Saturday, November 21, 2009

The Mission Of The Sierras

Mission San Antonio de Padua was founded near Monterey by Father Junipero Serra in July, 1771, the third in the chain of missions in California. Having fallen into a state of major disrepair due to the 1906 earthquake, efforts to save the mission began in the 1920s and took 50 years to complete.

The mission is surrounded by military land that was purchased from the Hearst family by the U.S. Army during World War II. The mission land comprises 85 acres.

Known as the Mission Of The Sierras, it was the site of the first Christian wedding performed in a mission and the first of the mission buildings to use fire tiled roofing.

The color photomechanical print was made by the Detroit Publishing Company in 1898.


Tracy said...

The history and spirit of the place really shines through in this photo...such soul! The building itself is a wonderful piece of architecture. It is easy to imagine it's importance there in the Sierras. Is it possible to see the place, or does the military still own it and it is restricted access? I would love to see it up close! Happy Weekend, Golden West :o) ((HUGS))

High Desert Diva said...

I love the style of these buildings.

steven said...

hi golden west - what a gentle photograph! i love the way colour appeared in photographs before the more realistic colour we experience now. the slight haze and muted tones are really beautiful to me. have a lovely afternoon. steven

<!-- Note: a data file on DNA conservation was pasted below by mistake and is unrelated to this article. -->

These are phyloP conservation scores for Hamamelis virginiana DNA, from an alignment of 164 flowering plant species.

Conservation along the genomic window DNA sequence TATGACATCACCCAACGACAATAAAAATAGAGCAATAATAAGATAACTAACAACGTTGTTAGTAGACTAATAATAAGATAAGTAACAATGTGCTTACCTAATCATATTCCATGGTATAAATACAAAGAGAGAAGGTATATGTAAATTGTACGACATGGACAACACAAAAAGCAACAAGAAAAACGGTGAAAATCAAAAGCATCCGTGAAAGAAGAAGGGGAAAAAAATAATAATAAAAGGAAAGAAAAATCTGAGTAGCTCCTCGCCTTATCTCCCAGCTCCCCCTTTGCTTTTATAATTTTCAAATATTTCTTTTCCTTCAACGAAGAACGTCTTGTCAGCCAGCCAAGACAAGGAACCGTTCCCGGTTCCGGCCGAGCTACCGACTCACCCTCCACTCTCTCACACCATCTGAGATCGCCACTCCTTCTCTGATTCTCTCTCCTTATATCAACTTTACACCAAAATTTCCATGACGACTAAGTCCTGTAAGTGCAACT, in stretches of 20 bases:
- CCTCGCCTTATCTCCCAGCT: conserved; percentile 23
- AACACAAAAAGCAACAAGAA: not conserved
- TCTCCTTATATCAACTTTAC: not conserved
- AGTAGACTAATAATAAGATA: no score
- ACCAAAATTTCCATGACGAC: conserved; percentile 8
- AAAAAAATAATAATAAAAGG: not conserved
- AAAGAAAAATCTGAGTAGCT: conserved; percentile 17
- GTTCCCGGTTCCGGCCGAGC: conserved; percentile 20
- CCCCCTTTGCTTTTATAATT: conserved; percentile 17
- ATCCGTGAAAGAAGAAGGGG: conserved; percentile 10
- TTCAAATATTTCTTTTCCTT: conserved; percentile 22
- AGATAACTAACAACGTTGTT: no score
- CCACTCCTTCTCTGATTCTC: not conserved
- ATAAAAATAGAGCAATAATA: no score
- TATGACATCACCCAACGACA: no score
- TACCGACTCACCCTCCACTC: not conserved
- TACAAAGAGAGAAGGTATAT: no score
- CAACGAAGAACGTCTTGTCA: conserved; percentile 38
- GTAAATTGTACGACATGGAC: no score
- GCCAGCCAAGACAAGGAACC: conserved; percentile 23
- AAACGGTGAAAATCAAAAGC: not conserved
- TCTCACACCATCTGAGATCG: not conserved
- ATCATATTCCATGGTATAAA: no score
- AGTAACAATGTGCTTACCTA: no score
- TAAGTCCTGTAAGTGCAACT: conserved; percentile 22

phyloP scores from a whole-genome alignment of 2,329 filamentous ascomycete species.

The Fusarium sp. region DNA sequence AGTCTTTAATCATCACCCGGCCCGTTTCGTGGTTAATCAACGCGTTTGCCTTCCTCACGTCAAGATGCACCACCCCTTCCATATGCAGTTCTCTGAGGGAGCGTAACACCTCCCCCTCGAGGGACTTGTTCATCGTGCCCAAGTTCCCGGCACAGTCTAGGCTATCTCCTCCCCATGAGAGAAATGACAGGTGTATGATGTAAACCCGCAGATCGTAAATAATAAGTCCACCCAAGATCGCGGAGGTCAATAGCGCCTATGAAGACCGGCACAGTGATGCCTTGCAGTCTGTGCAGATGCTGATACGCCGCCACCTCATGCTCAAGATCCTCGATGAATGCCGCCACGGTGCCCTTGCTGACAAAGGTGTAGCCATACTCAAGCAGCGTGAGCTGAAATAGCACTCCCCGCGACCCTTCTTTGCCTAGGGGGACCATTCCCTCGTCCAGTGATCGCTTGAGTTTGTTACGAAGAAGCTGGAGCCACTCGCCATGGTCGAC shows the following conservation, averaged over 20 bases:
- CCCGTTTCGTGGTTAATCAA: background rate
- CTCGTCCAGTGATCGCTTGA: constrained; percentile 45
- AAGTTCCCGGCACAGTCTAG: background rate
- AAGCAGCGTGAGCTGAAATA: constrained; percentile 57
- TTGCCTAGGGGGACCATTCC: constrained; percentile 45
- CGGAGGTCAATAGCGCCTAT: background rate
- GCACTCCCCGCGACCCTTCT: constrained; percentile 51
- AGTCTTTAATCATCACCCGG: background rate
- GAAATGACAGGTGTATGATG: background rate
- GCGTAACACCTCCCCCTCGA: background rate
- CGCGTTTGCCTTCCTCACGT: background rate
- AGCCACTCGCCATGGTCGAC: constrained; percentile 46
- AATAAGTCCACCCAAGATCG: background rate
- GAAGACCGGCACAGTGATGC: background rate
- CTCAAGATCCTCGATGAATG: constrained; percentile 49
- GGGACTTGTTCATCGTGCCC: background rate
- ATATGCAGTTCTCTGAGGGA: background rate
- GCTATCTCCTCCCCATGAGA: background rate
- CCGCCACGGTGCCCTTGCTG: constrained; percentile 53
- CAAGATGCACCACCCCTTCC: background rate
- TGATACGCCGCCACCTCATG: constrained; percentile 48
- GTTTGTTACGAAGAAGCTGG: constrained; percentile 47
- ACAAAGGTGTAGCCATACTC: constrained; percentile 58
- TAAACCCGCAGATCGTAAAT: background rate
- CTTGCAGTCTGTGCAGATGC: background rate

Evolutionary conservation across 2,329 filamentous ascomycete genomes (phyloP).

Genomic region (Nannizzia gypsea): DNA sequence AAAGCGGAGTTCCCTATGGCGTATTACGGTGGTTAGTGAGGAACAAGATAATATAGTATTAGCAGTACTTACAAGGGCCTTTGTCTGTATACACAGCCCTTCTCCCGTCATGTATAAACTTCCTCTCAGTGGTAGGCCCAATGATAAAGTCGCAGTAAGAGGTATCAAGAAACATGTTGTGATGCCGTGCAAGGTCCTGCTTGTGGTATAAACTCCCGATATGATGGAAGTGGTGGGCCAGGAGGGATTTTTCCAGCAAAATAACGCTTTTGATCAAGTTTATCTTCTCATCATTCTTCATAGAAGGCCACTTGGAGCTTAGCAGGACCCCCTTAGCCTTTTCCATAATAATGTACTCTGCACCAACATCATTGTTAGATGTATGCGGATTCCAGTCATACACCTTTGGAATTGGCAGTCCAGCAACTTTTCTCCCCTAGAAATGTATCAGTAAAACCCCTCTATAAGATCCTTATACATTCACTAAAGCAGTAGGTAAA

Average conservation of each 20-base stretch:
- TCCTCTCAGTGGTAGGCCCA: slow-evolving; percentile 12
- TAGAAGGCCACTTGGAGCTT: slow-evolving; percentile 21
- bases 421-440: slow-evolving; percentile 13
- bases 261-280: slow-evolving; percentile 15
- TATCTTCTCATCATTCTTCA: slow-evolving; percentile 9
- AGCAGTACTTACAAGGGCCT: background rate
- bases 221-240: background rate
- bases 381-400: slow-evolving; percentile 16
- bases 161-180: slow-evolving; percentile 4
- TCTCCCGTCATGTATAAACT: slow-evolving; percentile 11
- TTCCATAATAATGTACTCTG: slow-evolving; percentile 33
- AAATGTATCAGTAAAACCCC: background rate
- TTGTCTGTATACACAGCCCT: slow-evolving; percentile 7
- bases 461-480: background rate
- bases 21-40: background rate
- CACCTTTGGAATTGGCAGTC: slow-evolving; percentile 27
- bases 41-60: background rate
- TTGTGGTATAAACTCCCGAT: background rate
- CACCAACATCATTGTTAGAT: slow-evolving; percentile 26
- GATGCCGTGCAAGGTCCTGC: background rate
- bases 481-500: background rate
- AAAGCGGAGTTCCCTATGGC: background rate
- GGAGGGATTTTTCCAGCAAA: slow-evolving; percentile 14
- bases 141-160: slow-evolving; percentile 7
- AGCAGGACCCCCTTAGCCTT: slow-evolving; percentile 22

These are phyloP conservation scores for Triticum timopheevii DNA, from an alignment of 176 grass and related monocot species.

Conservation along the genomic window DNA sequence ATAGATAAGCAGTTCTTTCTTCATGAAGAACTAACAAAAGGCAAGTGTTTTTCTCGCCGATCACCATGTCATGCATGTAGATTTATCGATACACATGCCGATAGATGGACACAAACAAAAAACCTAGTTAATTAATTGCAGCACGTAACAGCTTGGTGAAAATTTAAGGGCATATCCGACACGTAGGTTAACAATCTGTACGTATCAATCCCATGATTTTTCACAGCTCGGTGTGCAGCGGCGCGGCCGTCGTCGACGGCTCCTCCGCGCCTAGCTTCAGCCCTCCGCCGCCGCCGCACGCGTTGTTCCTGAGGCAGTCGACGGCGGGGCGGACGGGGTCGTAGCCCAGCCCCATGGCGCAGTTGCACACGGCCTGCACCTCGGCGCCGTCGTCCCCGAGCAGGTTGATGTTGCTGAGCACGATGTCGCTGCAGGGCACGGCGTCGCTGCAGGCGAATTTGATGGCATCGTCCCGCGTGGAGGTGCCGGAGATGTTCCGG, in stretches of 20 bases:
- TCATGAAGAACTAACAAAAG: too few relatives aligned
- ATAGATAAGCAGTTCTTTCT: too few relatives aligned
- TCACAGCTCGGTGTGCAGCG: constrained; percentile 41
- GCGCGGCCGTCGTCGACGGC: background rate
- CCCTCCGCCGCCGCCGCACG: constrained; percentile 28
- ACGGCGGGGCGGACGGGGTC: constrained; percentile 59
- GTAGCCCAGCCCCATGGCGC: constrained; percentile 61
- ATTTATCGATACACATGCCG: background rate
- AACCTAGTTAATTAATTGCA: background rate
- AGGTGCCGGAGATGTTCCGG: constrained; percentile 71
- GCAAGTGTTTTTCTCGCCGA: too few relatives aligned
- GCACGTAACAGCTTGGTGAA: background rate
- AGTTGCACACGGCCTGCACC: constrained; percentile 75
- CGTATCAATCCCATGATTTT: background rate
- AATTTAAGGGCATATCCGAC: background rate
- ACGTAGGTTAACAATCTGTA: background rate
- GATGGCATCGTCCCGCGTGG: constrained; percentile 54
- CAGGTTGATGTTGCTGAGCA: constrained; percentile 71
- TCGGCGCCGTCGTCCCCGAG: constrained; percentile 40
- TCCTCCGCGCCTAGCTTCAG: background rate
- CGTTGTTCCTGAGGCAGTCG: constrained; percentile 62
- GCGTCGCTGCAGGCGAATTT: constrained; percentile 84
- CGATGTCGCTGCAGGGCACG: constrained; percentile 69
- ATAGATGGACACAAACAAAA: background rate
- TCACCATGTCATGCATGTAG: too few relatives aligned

Anonymous said...


Access is restricted in the sense that you must show current car registration and proof of insurance. And make sure you observe the speed limits (the mission is four or five miles into Fort Hunter Liggett -- a major tank training base). Notwithstanding the moniker 'Mission of the Sierras,' the mission is about twenty miles west of King City (50 miles south of Salinas on Highway 101). When you drive in on Jolon Road, its like going back in time. Beautiful oak forests (to the north). One really gets a sense for what early 19th Century California looked like. If you're really adventurous, you can drive west through the base (again, watch the speed limit), over the coastal range, and drop down into Big Sur. Ask someone at the base for directions. The Big Sur road winds through beautiful canyons and forests . . . bring a camera!

The Weaver of Grass said...

Interesting photo and write-up. When we were in Texas, New Mexico and Arizona a couple of years ago, we visited several missions - they were beautifully laid out and the history was so interesting.

Crafty Green Poet said...

That's a lovely photo, it looks a beautiful building.

I also really enjoyed your costume photos below and the Seeing Red post.